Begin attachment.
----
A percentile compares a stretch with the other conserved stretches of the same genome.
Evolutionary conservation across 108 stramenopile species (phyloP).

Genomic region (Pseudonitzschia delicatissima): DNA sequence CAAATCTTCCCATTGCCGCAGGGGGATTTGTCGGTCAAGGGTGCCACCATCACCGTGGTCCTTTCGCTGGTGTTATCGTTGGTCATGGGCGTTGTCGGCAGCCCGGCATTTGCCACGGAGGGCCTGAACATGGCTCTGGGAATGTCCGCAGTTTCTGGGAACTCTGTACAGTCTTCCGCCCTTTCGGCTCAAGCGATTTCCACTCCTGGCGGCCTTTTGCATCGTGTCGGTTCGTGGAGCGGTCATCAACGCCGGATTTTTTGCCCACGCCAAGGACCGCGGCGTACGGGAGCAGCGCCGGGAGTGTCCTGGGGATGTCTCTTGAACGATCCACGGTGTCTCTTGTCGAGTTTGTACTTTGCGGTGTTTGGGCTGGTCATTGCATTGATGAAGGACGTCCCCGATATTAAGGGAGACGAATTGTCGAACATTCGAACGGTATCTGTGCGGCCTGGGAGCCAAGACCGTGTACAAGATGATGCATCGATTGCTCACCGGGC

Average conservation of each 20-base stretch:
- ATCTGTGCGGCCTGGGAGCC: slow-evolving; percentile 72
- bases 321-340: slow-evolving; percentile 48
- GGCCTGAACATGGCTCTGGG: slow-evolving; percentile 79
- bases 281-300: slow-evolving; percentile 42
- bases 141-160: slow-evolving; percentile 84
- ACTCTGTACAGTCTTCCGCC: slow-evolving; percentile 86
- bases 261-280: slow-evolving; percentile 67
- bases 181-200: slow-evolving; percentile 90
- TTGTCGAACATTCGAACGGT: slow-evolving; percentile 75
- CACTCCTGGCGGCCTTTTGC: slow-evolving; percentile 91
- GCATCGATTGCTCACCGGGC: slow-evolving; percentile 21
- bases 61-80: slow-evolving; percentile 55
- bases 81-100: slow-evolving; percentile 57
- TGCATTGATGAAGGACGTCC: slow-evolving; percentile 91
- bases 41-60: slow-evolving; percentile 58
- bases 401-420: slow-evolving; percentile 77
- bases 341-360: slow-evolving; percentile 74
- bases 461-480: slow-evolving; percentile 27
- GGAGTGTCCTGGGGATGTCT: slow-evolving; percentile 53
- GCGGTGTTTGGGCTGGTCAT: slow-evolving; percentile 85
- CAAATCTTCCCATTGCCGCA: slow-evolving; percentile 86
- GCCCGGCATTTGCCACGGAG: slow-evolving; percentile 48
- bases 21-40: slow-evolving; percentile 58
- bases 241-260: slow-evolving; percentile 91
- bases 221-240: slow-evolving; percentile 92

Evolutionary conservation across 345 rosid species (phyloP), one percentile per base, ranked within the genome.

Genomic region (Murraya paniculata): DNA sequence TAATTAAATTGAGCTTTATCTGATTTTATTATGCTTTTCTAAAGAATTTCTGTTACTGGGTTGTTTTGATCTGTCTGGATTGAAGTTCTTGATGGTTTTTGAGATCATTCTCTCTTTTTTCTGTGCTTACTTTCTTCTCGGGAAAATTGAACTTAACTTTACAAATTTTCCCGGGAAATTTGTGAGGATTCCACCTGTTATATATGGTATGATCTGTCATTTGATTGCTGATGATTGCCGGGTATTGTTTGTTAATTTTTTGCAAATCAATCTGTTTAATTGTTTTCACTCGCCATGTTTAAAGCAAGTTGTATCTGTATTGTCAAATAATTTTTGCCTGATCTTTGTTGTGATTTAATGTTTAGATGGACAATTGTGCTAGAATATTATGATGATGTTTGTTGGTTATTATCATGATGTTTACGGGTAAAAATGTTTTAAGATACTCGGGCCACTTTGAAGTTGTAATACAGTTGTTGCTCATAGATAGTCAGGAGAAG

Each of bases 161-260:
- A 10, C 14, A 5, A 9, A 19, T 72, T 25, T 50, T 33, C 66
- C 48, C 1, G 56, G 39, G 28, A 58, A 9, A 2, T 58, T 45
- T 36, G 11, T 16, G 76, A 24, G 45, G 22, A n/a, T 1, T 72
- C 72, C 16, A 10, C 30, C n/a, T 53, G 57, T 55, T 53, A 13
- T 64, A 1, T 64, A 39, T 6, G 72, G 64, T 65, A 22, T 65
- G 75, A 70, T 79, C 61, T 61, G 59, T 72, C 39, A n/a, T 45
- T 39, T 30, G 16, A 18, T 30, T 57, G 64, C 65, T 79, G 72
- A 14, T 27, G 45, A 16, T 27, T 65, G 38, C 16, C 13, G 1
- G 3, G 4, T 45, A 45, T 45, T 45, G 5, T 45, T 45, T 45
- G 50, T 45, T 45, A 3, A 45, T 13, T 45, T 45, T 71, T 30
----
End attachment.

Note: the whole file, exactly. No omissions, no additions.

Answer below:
A percentile compares a stretch with the other conserved stretches of the same genome.
Evolutionary conservation across 108 stramenopile species (phyloP).

Genomic region (Pseudonitzschia delicatissima): DNA sequence CAAATCTTCCCATTGCCGCAGGGGGATTTGTCGGTCAAGGGTGCCACCATCACCGTGGTCCTTTCGCTGGTGTTATCGTTGGTCATGGGCGTTGTCGGCAGCCCGGCATTTGCCACGGAGGGCCTGAACATGGCTCTGGGAATGTCCGCAGTTTCTGGGAACTCTGTACAGTCTTCCGCCCTTTCGGCTCAAGCGATTTCCACTCCTGGCGGCCTTTTGCATCGTGTCGGTTCGTGGAGCGGTCATCAACGCCGGATTTTTTGCCCACGCCAAGGACCGCGGCGTACGGGAGCAGCGCCGGGAGTGTCCTGGGGATGTCTCTTGAACGATCCACGGTGTCTCTTGTCGAGTTTGTACTTTGCGGTGTTTGGGCTGGTCATTGCATTGATGAAGGACGTCCCCGATATTAAGGGAGACGAATTGTCGAACATTCGAACGGTATCTGTGCGGCCTGGGAGCCAAGACCGTGTACAAGATGATGCATCGATTGCTCACCGGGC

Average conservation of each 20-base stretch:
- ATCTGTGCGGCCTGGGAGCC: slow-evolving; percentile 72
- bases 321-340: slow-evolving; percentile 48
- GGCCTGAACATGGCTCTGGG: slow-evolving; percentile 79
- bases 281-300: slow-evolving; percentile 42
- bases 141-160: slow-evolving; percentile 84
- ACTCTGTACAGTCTTCCGCC: slow-evolving; percentile 86
- bases 261-280: slow-evolving; percentile 67
- bases 181-200: slow-evolving; percentile 90
- TTGTCGAACATTCGAACGGT: slow-evolving; percentile 75
- CACTCCTGGCGGCCTTTTGC: slow-evolving; percentile 91
- GCATCGATTGCTCACCGGGC: slow-evolving; percentile 21
- bases 61-80: slow-evolving; percentile 55
- bases 81-100: slow-evolving; percentile 57
- TGCATTGATGAAGGACGTCC: slow-evolving; percentile 91
- bases 41-60: slow-evolving; percentile 58
- bases 401-420: slow-evolving; percentile 77
- bases 341-360: slow-evolving; percentile 74
- bases 461-480: slow-evolving; percentile 27
- GGAGTGTCCTGGGGATGTCT: slow-evolving; percentile 53
- GCGGTGTTTGGGCTGGTCAT: slow-evolving; percentile 85
- CAAATCTTCCCATTGCCGCA: slow-evolving; percentile 86
- GCCCGGCATTTGCCACGGAG: slow-evolving; percentile 48
- bases 21-40: slow-evolving; percentile 58
- bases 241-260: slow-evolving; percentile 91
- bases 221-240: slow-evolving; percentile 92

Evolutionary conservation across 345 rosid species (phyloP), one percentile per base, ranked within the genome.

Genomic region (Murraya paniculata): DNA sequence TAATTAAATTGAGCTTTATCTGATTTTATTATGCTTTTCTAAAGAATTTCTGTTACTGGGTTGTTTTGATCTGTCTGGATTGAAGTTCTTGATGGTTTTTGAGATCATTCTCTCTTTTTTCTGTGCTTACTTTCTTCTCGGGAAAATTGAACTTAACTTTACAAATTTTCCCGGGAAATTTGTGAGGATTCCACCTGTTATATATGGTATGATCTGTCATTTGATTGCTGATGATTGCCGGGTATTGTTTGTTAATTTTTTGCAAATCAATCTGTTTAATTGTTTTCACTCGCCATGTTTAAAGCAAGTTGTATCTGTATTGTCAAATAATTTTTGCCTGATCTTTGTTGTGATTTAATGTTTAGATGGACAATTGTGCTAGAATATTATGATGATGTTTGTTGGTTATTATCATGATGTTTACGGGTAAAAATGTTTTAAGATACTCGGGCCACTTTGAAGTTGTAATACAGTTGTTGCTCATAGATAGTCAGGAGAAG

Each of bases 161-260:
- A 10, C 14, A 5, A 9, A 19, T 72, T 25, T 50, T 33, C 66
- C 48, C 1, G 56, G 39, G 28, A 58, A 9, A 2, T 58, T 45
- T 36, G 11, T 16, G 76, A 24, G 45, G 22, A n/a, T 1, T 72
- C 72, C 16, A 10, C 30, C n/a, T 53, G 57, T 55, T 53, A 13
- T 64, A 1, T 64, A 39, T 6, G 72, G 64, T 65, A 22, T 65
- G 75, A 70, T 79, C 61, T 61, G 59, T 72, C 39, A n/a, T 45
- T 39, T 30, G 16, A 18, T 30, T 57, G 64, C 65, T 79, G 72
- A 14, T 27, G 45, A 16, T 27, T 65, G 38, C 16, C 13, G 1
- G 3, G 4, T 45, A 45, T 45, T 45, G 5, T 45, T 45, T 45
- G 50, T 45, T 45, A 3, A 45, T 13, T 45, T 45, T 71, T 30